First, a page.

Annapolis high school staff returns to 10-month schedule

Schedule change reflects successful turnaround

March 07, 2010|By Nicole Fuller |

With the academic turnaround at Annapolis High School solidified, Superintendent Kevin M. Maxwell has adjusted staff scheduling to return the majority of the staff to a 200-day-a-year schedule.

Under Maxwell's plan, which was agreed to by collective bargaining units and announced last week, department chairs in the four core academic subject areas, special education and ESOL will remain on the 12-month schedules. The school's testing, International Baccalaureate, Middle Years Program and signature program coordinators will also remain as 12-month employees.

From 2003 to 2007, the school failed to make federally mandated adequate yearly progress on standardized tests, which resulted in a radical restructuring in which Maxwell required all employees to reapply for their jobs, called zero-basing. Teachers who stayed had to commit to a three-year stay at the school and a 12-month work cycle.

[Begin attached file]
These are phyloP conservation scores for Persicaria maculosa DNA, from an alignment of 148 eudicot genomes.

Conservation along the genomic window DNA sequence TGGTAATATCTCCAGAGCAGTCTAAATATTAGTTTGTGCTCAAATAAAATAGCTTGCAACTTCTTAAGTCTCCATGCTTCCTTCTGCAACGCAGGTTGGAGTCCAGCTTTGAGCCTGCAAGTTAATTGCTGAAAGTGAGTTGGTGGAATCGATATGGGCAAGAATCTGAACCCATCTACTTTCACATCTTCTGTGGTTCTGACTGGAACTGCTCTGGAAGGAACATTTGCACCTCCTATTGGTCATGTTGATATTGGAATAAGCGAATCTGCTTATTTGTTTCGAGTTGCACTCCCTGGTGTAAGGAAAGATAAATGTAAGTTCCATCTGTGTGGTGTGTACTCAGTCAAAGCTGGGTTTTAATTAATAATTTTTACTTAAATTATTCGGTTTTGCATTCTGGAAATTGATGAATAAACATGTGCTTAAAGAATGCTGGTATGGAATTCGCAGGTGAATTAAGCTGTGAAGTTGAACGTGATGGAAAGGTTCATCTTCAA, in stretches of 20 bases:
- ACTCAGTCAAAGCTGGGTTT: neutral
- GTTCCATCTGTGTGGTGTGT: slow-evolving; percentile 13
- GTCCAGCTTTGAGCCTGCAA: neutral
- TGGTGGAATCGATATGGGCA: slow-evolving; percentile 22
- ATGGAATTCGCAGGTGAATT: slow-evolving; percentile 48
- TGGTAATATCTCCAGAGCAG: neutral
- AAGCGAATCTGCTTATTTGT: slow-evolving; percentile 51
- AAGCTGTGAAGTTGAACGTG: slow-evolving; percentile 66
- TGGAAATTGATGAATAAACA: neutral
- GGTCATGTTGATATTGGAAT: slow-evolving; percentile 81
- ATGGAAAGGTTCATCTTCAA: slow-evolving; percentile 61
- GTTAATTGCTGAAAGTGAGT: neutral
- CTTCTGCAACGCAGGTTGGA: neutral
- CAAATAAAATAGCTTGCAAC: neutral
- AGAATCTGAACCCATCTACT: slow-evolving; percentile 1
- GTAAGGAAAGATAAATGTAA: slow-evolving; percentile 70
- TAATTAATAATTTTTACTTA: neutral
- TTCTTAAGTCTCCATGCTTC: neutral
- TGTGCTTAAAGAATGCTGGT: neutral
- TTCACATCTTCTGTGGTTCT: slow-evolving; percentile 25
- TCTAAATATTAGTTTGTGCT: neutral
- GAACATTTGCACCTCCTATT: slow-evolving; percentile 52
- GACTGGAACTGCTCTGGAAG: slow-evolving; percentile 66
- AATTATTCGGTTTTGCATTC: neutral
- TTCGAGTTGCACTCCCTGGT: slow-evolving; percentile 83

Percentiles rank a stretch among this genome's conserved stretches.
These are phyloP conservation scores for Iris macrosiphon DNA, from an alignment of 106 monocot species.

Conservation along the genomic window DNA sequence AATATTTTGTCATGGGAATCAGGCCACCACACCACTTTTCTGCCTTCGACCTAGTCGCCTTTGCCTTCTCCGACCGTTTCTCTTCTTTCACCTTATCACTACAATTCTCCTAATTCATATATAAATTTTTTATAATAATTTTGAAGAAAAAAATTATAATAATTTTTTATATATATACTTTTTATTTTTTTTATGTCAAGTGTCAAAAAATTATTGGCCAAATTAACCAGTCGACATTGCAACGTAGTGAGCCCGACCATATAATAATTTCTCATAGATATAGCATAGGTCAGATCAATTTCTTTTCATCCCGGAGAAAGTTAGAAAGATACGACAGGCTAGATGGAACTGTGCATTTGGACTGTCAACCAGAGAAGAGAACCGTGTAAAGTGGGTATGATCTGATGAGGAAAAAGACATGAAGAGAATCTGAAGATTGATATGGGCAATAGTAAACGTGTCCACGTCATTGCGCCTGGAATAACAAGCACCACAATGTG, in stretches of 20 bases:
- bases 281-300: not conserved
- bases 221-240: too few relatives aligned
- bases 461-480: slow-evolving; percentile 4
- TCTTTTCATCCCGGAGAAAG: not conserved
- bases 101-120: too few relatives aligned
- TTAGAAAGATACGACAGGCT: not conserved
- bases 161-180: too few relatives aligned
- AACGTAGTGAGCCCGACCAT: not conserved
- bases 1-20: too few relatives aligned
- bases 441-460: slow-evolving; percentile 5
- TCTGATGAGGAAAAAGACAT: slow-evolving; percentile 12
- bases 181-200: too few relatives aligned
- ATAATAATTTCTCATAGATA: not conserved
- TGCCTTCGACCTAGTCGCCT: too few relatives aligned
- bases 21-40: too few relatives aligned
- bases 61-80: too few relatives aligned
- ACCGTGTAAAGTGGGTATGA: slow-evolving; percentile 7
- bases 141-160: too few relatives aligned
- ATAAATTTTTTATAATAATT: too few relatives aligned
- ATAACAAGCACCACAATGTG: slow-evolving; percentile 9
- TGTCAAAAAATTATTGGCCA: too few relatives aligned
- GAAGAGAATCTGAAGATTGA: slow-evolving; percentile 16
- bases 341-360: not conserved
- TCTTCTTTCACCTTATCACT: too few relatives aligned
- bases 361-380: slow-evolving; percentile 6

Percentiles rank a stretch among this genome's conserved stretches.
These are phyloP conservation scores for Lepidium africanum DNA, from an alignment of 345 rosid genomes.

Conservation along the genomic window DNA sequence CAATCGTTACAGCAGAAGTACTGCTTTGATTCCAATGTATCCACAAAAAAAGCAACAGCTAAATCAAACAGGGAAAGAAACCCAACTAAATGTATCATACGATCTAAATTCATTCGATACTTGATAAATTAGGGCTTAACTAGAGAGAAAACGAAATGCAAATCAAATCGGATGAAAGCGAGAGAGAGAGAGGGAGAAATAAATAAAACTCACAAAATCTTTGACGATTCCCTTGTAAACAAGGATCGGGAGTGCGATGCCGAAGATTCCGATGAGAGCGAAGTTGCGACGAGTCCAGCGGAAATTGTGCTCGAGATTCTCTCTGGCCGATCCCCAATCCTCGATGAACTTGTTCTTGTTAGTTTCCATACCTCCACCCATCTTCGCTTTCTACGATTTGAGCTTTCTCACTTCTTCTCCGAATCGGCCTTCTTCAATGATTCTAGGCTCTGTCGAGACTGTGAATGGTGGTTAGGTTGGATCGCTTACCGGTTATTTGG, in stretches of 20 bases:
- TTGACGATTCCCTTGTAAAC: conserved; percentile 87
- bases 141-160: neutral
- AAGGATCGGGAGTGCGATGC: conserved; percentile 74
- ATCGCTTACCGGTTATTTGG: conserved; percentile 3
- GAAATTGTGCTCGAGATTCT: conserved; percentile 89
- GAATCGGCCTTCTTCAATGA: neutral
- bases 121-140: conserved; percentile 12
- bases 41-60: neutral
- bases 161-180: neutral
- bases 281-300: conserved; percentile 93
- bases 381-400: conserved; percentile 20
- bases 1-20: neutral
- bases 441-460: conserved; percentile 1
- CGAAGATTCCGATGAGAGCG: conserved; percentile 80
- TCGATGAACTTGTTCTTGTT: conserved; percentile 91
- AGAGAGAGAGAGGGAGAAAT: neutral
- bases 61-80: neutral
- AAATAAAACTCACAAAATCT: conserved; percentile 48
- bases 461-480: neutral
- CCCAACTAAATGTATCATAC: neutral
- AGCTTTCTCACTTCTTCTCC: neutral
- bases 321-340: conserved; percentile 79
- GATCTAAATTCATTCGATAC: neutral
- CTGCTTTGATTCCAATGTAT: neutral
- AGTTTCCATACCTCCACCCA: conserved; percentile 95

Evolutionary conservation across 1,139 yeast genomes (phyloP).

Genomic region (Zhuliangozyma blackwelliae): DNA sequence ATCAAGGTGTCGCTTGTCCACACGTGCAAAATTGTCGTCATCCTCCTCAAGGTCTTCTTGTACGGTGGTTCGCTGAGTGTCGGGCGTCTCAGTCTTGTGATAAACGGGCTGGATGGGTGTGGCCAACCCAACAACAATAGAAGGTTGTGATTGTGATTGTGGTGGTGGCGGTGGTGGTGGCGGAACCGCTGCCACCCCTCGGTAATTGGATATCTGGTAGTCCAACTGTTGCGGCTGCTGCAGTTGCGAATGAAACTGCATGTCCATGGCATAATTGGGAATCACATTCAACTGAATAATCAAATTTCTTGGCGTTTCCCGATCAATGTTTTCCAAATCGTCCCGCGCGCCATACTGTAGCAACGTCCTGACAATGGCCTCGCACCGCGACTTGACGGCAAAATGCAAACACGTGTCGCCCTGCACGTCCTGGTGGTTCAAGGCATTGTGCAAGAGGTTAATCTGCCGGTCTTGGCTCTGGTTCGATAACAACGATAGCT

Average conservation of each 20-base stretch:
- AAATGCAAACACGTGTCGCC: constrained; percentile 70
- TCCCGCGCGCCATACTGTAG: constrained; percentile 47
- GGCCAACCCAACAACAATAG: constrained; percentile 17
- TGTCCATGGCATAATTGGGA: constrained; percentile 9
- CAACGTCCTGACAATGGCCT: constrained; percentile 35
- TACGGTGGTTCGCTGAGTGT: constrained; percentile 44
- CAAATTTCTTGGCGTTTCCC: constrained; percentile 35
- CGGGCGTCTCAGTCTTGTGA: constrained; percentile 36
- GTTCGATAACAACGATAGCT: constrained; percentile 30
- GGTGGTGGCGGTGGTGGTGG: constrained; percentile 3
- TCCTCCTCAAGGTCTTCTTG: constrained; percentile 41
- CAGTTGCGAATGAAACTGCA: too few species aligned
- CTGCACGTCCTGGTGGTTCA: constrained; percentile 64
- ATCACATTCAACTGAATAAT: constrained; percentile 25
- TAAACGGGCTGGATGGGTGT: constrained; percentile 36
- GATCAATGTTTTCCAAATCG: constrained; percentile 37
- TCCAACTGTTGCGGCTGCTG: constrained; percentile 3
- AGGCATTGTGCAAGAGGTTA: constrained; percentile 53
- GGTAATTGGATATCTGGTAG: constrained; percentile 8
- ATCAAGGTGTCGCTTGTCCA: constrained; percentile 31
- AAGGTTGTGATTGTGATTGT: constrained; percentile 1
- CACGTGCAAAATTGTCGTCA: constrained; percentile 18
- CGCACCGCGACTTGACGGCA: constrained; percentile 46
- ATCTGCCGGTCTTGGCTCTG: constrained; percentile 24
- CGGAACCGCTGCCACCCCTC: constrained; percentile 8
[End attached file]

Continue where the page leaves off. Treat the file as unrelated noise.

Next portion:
"Three years ago, we set forth a very radical plan that we believed would put Annapolis High School on the right course," Maxwell said in a statement announcing the staff schedule change. "Thanks in large part to the incredibly hard work of a talented and dedicated staff, we have accomplished the first part of our goal. The challenge now is to continue to shape a very bright future for Annapolis High School and transform it into the showcase that we all want it to be. I believe these changes will continue to allow that transformation to occur."

The changes were made after the school made adequate yearly progress on state tests for two consecutive years.

While the schedule for the majority of the staff changes in July, some department heads and special education teachers will continue to work a 12-month schedule.

Many of the summer programs that have been essential elements of the school's success will continue under the plan. These include the Summer Bridge program for rising ninth-graders, summer school and the Advanced Placement/IB program.

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